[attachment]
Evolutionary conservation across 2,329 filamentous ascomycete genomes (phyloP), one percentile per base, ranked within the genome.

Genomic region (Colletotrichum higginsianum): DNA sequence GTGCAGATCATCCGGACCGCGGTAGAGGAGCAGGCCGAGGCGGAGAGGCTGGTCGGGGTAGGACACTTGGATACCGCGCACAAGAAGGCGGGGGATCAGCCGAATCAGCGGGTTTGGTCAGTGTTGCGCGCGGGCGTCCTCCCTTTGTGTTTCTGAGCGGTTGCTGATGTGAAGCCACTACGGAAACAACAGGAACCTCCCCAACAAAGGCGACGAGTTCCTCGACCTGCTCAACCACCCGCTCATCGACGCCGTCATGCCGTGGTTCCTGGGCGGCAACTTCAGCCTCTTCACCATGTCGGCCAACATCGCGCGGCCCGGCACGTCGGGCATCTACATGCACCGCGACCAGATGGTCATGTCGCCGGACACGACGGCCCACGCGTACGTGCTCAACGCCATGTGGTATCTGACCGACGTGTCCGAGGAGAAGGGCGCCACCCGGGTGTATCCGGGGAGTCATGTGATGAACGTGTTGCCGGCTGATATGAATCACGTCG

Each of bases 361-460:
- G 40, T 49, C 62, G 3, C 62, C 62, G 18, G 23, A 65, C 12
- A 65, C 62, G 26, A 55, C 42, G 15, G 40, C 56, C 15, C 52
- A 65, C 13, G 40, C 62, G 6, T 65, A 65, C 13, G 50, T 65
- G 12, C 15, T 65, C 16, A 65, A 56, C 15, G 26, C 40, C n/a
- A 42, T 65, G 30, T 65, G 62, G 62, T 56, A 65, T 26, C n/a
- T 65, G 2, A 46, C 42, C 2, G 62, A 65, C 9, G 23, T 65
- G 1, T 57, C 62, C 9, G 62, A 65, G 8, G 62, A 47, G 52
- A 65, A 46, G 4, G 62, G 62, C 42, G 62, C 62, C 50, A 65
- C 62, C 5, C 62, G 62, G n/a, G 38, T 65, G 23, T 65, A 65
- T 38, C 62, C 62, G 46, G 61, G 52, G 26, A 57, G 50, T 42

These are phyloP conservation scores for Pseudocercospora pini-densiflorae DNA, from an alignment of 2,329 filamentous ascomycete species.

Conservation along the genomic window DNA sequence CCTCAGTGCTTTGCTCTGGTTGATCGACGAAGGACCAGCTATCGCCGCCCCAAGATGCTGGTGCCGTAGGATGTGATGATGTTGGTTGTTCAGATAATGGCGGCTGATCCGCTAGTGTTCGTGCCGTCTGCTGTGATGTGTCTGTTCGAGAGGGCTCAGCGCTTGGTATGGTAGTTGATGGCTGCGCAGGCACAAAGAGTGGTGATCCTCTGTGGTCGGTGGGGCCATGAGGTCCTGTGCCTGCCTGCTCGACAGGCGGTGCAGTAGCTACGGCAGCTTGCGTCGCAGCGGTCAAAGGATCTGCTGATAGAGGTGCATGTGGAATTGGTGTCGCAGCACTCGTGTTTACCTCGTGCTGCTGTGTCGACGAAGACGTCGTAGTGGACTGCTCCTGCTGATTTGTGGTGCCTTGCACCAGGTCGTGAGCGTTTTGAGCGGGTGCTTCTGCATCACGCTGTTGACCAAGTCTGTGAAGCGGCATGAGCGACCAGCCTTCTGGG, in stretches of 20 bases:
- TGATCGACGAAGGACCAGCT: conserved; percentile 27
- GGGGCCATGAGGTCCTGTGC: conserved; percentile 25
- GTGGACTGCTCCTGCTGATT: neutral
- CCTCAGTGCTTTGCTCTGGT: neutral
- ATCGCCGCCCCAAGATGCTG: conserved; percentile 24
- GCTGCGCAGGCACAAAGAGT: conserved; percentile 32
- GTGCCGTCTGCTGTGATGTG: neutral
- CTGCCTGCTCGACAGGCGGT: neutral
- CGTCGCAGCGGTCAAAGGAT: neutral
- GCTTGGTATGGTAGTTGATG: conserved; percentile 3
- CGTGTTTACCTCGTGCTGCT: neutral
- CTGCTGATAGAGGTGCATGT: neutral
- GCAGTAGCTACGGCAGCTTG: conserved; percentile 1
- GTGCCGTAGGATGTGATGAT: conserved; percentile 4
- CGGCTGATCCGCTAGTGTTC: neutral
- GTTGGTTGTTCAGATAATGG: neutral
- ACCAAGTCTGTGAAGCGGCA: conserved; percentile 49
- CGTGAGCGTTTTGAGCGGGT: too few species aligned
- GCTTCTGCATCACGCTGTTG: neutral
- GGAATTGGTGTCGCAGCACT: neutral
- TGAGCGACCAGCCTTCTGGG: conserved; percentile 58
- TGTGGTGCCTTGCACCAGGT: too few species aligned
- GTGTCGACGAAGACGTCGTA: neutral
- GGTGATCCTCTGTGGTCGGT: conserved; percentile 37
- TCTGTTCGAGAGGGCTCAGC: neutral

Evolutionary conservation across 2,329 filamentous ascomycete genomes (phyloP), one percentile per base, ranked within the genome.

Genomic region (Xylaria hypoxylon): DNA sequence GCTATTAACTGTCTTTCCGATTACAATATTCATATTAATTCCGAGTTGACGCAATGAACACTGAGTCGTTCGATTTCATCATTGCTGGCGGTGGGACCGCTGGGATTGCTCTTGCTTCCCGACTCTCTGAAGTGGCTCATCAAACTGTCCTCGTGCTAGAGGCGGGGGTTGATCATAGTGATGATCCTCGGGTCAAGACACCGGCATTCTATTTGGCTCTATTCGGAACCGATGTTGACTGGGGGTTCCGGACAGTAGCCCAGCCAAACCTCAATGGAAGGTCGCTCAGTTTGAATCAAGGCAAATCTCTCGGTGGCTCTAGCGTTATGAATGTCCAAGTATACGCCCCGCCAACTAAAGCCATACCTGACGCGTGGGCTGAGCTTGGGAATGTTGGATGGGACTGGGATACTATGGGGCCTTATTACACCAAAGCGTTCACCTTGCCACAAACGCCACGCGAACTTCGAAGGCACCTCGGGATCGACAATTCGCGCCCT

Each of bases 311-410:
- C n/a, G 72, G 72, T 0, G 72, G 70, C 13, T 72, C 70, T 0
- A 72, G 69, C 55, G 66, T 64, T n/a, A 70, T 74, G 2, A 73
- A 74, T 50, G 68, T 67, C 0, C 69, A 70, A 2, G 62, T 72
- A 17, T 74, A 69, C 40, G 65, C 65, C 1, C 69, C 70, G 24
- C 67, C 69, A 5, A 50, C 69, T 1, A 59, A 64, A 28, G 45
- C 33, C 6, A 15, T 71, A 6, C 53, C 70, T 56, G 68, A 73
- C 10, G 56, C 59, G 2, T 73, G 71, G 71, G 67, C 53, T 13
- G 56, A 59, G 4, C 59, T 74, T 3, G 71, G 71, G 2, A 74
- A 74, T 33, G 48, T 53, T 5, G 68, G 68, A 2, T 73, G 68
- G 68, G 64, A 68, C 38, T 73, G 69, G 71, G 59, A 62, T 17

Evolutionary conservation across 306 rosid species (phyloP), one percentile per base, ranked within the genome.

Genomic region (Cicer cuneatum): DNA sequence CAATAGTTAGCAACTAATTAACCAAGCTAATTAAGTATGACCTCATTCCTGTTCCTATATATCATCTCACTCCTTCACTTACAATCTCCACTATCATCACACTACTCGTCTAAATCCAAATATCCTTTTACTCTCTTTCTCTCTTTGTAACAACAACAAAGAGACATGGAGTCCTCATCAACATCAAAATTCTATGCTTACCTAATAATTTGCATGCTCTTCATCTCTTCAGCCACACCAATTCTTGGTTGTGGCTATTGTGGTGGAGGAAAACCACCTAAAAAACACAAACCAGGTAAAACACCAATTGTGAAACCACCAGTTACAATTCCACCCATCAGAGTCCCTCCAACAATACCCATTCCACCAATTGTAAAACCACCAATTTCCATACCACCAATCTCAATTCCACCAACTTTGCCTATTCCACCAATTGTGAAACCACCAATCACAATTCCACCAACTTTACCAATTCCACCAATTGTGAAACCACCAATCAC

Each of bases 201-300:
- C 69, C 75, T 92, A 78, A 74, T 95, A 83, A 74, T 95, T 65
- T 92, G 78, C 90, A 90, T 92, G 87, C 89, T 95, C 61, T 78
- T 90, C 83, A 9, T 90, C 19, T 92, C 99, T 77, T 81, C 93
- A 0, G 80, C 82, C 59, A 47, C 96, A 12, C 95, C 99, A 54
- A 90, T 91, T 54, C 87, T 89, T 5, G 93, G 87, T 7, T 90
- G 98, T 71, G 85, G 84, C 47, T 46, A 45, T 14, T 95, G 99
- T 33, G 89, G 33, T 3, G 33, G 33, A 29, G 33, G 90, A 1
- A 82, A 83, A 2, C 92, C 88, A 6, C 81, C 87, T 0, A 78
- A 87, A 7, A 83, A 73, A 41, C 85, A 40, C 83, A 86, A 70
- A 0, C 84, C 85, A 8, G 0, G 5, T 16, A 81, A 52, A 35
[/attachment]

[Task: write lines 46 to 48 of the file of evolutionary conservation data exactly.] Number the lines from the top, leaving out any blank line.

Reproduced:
- A 74, T 50, G 68, T 67, C 0, C 69, A 70, A 2, G 62, T 72
- A 17, T 74, A 69, C 40, G 65, C 65, C 1, C 69, C 70, G 24
- C 67, C 69, A 5, A 50, C 69, T 1, A 59, A 64, A 28, G 45